News / Asia

Aging Nations Look to Vietnam to Fill Nursing Gap

Lucien Blanchard, general manager of the Vietnam-France Hospital, signs a form for a nurse outside the facility in capital city Hanoi, March 2003.
Lucien Blanchard, general manager of the Vietnam-France Hospital, signs a form for a nurse outside the facility in capital city Hanoi, March 2003.
Marianne Brown
Two countries with the world’s oldest populations, Japan and Germany, are training geriatric nurses in Vietnam to help fill critical health care gaps at home.
 
This month, 100 young Vietnamese are heading to Germany as part of a new project to train geriatric nurses for work in the European country. The trainees have just finished a six-month language and culture course in Hanoi, and they will spend the next two years in a vocational training program. If they pass the final exam, they can work in Germany as fully qualified geriatric nurses.

One of them, 24-year-old Huong Thi Thi, said she is excited about the move. “In Germany there is modern medicine and nursing. In Vietnam, particularly caring for the elderly, is very new. I want to come to Germany to gain more knowledge and experience in caring for the elderly.”
 
Germany is Europe’s biggest economy, but it is facing a demographic crisis as low birth rates combine with longer life spans. More than one fifth of the population is older than 65, and that percentage is expected to increase in the coming years.
 
Rising need

As a result, the number of elderly people needing care is expected to increase by more than a million in 2030, according to the German international development agency, GIZ.
 
Dominik Ziller, GIZ’s director of general migration, said, “We know we have a lack of qualified workforce in the health sector today, and we also know that in our aging German society the number of people who will need these caregivers and nurses and geriatric nurses will increase dramatically.”
 
By contrast, 60 per cent of Vietnam’s population was born after the war in 1975 and the country falls short of employing its entire potential workforce. Most children are expected to look after their parents, or parents-in-law at home when they get old.
 
The pilot project is not a quick-fix solution, and the project is still in the early stages so its success cannot be gauged yet, said Ziller. One potential problem, however, could be the language barrier.

“It’s more difficult for someone speaking Vietnamese to learn German than somebody speaking another European language with similar grammar. We know our young people who have undergone language training here will need additional language training,” he said.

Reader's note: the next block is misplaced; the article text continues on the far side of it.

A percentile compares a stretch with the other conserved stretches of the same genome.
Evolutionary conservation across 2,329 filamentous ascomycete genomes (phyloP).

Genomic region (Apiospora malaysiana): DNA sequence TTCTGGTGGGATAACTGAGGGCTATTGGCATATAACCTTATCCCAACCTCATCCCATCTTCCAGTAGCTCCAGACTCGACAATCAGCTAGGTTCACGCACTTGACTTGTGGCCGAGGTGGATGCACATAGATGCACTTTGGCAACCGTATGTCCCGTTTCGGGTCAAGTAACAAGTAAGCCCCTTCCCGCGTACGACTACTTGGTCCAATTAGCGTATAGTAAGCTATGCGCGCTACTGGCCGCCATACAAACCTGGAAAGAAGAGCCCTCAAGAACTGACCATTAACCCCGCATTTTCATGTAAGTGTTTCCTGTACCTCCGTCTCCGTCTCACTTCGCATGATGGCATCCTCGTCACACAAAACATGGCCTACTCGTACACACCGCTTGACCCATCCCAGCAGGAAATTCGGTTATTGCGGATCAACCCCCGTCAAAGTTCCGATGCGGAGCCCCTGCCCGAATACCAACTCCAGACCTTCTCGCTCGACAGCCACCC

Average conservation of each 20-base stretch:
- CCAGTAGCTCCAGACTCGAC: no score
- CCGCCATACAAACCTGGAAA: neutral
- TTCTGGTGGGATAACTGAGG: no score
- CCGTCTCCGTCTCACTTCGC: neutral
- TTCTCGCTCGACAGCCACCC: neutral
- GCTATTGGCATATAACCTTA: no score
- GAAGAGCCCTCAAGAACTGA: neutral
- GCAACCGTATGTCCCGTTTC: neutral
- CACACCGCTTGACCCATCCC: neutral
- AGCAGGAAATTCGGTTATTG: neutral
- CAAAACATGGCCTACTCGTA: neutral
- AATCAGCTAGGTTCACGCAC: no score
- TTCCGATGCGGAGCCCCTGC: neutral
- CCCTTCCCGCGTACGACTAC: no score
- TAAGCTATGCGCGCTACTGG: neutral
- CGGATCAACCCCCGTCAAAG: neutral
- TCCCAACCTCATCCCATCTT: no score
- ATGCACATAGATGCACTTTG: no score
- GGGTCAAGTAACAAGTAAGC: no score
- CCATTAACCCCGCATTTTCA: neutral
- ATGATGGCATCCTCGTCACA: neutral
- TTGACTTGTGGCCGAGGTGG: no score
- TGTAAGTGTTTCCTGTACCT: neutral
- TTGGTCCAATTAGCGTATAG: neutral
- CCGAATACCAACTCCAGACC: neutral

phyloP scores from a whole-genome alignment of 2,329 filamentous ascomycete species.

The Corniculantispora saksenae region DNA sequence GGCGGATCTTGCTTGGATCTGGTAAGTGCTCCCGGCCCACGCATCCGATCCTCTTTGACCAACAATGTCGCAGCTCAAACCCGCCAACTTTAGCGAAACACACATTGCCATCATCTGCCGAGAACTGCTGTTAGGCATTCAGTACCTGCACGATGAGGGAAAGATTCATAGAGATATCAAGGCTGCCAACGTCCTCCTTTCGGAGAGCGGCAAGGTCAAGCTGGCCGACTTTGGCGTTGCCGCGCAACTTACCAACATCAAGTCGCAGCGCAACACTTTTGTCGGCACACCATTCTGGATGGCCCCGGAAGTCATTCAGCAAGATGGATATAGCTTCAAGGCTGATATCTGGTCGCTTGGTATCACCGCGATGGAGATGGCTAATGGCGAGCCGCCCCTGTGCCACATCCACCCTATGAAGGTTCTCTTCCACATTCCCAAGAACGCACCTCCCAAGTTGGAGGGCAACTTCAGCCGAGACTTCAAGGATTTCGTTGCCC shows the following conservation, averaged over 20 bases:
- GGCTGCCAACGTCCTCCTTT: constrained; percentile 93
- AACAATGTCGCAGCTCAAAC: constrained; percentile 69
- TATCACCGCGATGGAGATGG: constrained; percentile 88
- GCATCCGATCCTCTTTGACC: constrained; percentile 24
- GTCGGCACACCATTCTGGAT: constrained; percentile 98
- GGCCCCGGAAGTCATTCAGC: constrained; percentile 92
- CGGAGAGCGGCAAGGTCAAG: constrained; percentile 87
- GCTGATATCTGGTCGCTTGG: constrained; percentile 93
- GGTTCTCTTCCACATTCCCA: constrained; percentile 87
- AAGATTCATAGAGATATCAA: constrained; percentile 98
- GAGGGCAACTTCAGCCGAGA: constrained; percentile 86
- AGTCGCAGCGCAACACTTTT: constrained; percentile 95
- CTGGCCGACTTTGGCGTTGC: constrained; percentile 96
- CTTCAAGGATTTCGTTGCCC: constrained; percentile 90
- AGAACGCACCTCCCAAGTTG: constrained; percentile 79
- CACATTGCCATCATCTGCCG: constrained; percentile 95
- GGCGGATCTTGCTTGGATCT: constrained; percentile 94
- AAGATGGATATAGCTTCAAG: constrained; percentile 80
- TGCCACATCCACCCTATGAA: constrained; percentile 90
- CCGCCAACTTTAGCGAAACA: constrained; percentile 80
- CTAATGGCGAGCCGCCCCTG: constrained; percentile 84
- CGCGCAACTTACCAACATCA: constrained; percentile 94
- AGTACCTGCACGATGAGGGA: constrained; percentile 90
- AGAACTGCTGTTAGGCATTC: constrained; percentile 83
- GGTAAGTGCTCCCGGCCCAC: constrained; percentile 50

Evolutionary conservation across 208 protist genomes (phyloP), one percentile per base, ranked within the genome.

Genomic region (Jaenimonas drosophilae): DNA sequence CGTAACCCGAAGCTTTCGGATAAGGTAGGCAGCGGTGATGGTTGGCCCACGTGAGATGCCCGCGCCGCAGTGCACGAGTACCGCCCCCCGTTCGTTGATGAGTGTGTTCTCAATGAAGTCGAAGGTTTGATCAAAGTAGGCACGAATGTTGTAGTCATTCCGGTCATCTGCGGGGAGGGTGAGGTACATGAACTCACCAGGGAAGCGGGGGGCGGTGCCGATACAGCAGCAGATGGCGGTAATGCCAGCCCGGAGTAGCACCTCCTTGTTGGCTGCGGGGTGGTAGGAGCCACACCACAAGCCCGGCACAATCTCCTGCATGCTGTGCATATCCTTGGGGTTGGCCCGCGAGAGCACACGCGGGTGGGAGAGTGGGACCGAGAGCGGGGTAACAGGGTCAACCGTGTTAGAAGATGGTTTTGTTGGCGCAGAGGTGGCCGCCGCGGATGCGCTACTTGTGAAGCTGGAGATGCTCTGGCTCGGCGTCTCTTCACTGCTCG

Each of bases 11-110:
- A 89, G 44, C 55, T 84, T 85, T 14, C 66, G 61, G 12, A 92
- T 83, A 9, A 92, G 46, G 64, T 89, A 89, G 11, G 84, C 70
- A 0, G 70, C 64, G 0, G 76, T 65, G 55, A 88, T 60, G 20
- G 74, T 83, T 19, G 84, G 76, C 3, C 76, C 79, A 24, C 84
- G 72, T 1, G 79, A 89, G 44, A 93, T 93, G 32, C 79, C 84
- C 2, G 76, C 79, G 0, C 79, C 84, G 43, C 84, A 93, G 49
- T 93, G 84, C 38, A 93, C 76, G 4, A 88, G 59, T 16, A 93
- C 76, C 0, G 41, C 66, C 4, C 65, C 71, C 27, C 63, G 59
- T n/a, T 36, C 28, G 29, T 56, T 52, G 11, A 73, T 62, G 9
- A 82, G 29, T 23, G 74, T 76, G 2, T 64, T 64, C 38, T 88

Japan's aging population

It’s a problem that Japan, the fastest aging country in the world, also is facing when training foreign nurses. Later this year for the first time 150 Vietnamese candidates will go to the East Asian country for two year’s training at Japanese hospitals, after which they will sit for the national nursing exam.
 
Japan already trains nurses from the Philippines and Indonesia, but the system has come under criticism for being too strict. All applicants must take the same exam in Japanese, but it is very difficult for foreign candidates because of the language barrier, said Yoko Tsuruya, first secretary at the Japanese embassy in Hanoi.
 
She said foreign nationals are given some help, though, to complete the test. For example, they are given more time, and Japanese words are transliterated into international pronunciation.
 
To improve the training system, instead of continuing their language courses when they arrive in Japan, as nursing candidates from other countries currently do, the Vietnamese trainees will go straight to their hospital placement and combine language studies with practical experience.
 
Despite Japan’s rapidly aging population, admitting foreign workers for some industries remains controversial. Critics say foreign labor could lead to lower standards of work or increase unemployment.
 
However, there is little opposition to the intake of nurses.
 
Tsuruya said not many people have opportunities to pass the nursing exam, so the opposition against this kind of program is less than the opposition to labor.
 
Despite Vietnam’s youthful population, rapid urbanization has led to demographic changes of its own. Changing lifestyles means fewer people choose to look after their elderly parents at home. Trainee nurse Huong said that in the future, she thinks Vietnam will need more hospitals for the elderly, but said learning the skills abroad can help Vietnamese people develop this sector for themselves.

You May Like

Multimedia Social Media Documenting, Not Driving, Hong Kong Protests

Unlike in Arab Spring uprisings, pro-democracy protesters in Hong Kong aren't relying on Twitter and Facebook to organize, but social media still plays a role More

Analysis: Occupy Central Not Exactly Hong Kong’s Tiananmen

VOA's former Hong Kong, Beijing correspondent compares and contrasts 1989 Tiananmen Square protest with what is now happening in Hong Kong More

Bambari Hospital a Lone Place of Help in Violence-Plagued CAR

Only establishment still functioning in CAR's second city is main hospital More

This forum has been closed.
Comment Sorting
Comments
     
by: Yoshi from: Sapporo
September 11, 2013 1:59 AM
I do not think recruiting caregiver candidates from foreign contries works well to fill the gap of nursing the eldery. First and foremost, they could learn the skills how to care for the eldery but such skills are not enough to satisfy old people. What they need most is the communication with caregivers hopefully natives or relatives. As for foreign candidates, they would not rather live and work overseas forever. It is clear they leave Germany and Japan before long and the shortage of their nursing staff would continue. Nurses trainned in foreign countires would also come to notice that the obtainned skills would work only a little in their homelands. Original nursing staff and systems should be built in every countries fitting to their own traditional culture. Thank you.